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8 July 2019

African Swine Fever: How Belgium Successfully Keeps Its Pork Virus-Free

Brussels, June 4, 2019 – Belgium deals well with the outbreak of African swine fever (ASF) in September 2018. That is the conclusion of European ASF experts. Belgium succeeds in keeping domestic pigs and captive wild pigs free of ASF contamination—thus keeping all its pork virus-free and suitable for consumption and export. Therefore, trade of Belgian pork is free in the European Union. A sketch of Belgium’s approach.

On 13 September 2018, the African swine fever (ASF) virus was confirmed in two wild boars in the Belgian municipality Etalle—in a region where only very few domestic pigs are kept. The FASFC (Belgium’s Federal Agency for the Safety of the Food Chain) demarcated an “infected zone”, in consultation with the European Commission and ministers.

To avoid contamination, the few domestic pigs in this zone were preventively eradicated between 27 September and 3 October 2018. The products of these pigs did not enter the food chain and was not used in the feed industry.

Swine fever prevention and surveillance in Belgium

  • Registration
    All pig farms must be registered with the Federal Agency for the Safety of the Food Chain (FASFC, the competent authority). All pigs must be identified, and a register of animal entries and exits must be held. All pig farms are registered in a central national database: SANITEL. Belgium currently has 6.2 million pigs distributed over approx. 7,200 pig farms. 94% of the pigs herd is located in the Flanders Region.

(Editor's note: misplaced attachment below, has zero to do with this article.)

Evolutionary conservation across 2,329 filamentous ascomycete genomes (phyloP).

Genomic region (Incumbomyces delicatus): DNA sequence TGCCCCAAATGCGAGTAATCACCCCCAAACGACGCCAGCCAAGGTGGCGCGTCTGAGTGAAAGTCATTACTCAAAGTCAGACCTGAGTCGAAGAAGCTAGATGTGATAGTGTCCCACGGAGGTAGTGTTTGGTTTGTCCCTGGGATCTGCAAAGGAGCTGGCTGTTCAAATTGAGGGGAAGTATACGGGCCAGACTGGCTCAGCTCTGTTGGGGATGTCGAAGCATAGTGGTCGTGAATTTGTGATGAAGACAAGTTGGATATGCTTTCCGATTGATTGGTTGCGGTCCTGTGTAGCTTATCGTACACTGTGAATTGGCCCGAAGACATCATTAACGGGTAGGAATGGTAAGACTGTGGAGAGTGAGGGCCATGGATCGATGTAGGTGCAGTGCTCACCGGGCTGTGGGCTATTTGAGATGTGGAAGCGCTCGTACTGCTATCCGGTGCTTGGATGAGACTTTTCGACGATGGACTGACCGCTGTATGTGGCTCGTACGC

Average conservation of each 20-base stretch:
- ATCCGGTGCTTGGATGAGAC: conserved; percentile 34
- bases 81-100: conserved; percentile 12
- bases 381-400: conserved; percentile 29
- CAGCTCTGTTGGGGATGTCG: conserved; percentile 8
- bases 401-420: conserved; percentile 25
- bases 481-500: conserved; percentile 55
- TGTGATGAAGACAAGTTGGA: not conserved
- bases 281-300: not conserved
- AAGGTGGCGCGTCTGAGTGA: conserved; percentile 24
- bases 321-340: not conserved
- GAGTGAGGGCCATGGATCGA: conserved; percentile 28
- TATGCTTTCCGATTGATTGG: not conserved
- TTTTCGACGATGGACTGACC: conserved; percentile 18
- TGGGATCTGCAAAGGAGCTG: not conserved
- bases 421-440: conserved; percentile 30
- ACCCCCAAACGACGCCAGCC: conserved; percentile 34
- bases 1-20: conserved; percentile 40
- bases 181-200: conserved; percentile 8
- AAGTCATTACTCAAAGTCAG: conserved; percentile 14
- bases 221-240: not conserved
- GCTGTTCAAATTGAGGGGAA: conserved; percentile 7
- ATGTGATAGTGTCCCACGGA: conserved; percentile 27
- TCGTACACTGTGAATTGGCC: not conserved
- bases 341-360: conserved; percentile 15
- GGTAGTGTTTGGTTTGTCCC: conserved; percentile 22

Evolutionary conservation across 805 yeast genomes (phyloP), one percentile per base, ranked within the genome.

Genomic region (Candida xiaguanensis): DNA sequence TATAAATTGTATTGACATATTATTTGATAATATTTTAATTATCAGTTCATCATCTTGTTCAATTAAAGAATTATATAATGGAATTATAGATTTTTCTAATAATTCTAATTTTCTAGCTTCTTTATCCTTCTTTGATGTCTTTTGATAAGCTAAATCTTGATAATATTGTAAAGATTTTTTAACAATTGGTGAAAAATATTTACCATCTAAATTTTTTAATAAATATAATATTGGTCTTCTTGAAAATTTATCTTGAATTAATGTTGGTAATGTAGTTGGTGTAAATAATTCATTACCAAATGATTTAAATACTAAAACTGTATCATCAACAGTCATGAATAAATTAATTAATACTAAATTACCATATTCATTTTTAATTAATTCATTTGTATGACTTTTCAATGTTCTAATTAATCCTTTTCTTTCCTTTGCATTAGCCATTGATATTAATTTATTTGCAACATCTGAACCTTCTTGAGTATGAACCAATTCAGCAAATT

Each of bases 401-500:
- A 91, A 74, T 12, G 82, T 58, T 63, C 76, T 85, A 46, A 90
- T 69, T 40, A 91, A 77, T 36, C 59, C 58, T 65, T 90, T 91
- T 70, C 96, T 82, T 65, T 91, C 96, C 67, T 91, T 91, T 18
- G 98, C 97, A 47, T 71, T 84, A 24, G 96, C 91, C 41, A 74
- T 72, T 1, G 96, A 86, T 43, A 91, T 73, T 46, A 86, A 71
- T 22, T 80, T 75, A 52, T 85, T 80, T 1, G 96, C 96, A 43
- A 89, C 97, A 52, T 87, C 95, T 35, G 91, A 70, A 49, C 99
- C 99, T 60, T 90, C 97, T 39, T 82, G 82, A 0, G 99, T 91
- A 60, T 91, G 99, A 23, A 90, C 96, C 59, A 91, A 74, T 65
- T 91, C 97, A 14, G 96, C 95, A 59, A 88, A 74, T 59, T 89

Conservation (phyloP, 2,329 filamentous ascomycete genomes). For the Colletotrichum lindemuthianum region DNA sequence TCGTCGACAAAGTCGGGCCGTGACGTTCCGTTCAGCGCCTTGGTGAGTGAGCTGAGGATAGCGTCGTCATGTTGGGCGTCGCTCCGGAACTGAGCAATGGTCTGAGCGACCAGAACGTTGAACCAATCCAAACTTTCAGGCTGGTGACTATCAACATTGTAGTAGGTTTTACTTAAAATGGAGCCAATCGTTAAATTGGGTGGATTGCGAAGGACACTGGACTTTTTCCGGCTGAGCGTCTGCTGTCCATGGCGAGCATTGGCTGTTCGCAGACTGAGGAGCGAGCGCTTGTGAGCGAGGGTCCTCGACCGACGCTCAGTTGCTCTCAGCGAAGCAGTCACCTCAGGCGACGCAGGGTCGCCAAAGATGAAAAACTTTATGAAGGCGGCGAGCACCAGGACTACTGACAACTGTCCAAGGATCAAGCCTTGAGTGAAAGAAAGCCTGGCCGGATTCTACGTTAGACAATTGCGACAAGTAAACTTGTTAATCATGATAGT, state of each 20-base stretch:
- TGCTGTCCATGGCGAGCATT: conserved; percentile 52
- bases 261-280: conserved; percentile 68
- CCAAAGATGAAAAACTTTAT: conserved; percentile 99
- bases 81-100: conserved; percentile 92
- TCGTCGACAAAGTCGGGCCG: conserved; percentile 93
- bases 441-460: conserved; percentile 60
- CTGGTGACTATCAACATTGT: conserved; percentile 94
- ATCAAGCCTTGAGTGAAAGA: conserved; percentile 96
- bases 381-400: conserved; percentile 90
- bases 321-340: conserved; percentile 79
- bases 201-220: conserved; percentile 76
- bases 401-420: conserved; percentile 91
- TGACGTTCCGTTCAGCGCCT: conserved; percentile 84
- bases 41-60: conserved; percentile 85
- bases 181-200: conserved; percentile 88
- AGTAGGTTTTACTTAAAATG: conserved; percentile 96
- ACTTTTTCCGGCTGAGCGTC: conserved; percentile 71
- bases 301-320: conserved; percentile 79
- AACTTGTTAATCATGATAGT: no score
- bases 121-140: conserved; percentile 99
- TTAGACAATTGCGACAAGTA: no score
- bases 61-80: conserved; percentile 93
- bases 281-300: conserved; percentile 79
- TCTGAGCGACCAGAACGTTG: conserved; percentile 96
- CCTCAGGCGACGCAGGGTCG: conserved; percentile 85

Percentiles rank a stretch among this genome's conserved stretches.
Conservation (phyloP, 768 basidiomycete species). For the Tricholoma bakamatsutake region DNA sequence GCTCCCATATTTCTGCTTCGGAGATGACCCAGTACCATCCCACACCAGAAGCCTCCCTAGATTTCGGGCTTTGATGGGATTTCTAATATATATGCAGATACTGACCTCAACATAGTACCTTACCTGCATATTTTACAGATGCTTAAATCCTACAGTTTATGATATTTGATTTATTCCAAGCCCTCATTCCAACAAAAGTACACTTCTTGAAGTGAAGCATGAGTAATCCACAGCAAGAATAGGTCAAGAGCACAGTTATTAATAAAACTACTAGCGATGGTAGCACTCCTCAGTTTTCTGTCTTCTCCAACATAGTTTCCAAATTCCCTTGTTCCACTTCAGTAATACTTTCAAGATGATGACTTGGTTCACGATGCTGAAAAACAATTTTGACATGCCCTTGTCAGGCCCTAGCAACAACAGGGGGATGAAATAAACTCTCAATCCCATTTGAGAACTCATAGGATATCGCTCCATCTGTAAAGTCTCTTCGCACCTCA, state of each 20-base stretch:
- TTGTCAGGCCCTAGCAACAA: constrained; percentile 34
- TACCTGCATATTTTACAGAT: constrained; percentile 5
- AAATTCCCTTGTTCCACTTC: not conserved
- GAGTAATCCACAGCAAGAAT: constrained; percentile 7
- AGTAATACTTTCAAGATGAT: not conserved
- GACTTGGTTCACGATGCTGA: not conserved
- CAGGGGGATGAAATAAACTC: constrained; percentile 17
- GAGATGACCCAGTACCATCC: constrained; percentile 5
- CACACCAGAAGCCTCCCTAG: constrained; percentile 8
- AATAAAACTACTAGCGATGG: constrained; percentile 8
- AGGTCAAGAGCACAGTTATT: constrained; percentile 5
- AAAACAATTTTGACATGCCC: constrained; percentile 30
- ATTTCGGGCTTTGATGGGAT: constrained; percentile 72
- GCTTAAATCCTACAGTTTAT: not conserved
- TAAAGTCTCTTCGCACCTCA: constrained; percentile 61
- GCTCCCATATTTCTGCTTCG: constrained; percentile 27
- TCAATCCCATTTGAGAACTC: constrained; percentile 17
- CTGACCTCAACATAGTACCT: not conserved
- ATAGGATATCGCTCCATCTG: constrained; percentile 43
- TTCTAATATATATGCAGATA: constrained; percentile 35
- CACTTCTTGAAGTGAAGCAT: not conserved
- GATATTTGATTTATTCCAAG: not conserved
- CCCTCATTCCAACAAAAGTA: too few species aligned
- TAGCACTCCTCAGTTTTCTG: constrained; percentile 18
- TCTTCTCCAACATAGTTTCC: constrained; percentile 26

FASFC officers check the registration, infrastructure and hygiene obligations.
  • Prevention
    At national level, a complete prevention plan is set up to avoid the spillover of the disease to the domestic pig herd. This involves physical barriers, prohibition of assemblies of pigs, access restrictions and application of strict biosecurity on farms, prohibition of feeding pigs with swill or kitchen waste (even occasionally), cleaning and disinfection of vehicles that transport pigs.
  • Awareness
    In addition to the actions already taken on this issue in the past, a major awareness campaign was devised by the FASFC and the Regional Authorities, together combined in a National ASF taskforce.
  • Examination
    Routinely and at all times, pig farmers must call in the farm veterinarian three times a year at a minimum interval of 3 months to conduct a clinical examination of the pigs on the holding. The veterinarian will use this opportunity to check for any symptoms of notifiable diseases and question the manager on this issue.
  • Analyses
    Since ASF is found in the wild in September 2018, pig farm managers must immediately call in the farm veterinarian when they observe signs of disease in pigs or dead pigs. The veterinarian must examine all the pigs on the holding within 24 hours. Even if ASF can be ruled out, the veterinarian must comply with FASFC instructions and take 3 blood samples for differential diagnosis purposes, among them an ASF test. From 13 September 2018 to 2 April 2019, blood samples were taken from 4,081 pigs on 938 farms. All analyses were compliant (negative).
  • Quarantine